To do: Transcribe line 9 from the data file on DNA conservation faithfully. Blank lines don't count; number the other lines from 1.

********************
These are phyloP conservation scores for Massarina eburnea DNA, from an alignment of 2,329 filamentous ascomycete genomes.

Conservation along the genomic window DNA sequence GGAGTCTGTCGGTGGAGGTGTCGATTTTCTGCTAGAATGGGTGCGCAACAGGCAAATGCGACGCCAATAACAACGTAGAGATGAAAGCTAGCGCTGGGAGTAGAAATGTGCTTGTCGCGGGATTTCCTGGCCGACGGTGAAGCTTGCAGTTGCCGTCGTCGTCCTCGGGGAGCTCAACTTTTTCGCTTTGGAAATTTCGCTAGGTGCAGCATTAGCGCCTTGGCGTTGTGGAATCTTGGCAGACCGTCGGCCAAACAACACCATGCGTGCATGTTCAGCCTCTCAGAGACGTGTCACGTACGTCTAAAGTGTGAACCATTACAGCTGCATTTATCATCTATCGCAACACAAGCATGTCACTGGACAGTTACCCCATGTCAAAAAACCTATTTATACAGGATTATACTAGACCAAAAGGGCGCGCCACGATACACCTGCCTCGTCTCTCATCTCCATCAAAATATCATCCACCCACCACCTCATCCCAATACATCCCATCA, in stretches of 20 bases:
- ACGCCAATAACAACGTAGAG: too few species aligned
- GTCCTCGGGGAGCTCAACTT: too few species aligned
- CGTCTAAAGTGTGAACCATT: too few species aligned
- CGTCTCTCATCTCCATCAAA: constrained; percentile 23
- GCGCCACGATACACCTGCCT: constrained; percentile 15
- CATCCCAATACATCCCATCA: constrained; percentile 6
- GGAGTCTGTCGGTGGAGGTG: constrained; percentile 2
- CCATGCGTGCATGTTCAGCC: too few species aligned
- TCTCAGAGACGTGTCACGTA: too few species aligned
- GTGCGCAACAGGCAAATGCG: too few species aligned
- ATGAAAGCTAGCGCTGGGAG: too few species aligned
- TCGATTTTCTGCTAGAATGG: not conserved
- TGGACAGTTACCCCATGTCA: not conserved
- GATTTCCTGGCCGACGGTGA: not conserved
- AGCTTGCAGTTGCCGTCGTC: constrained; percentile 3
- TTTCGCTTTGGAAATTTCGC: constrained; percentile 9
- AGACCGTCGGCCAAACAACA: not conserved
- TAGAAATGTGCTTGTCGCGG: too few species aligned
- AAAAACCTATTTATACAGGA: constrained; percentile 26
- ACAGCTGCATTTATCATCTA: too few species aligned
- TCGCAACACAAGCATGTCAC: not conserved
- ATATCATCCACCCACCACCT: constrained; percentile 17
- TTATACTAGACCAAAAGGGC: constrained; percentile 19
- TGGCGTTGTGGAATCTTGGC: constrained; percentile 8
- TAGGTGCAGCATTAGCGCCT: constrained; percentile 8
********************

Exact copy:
- GGAGTCTGTCGGTGGAGGTG: constrained; percentile 2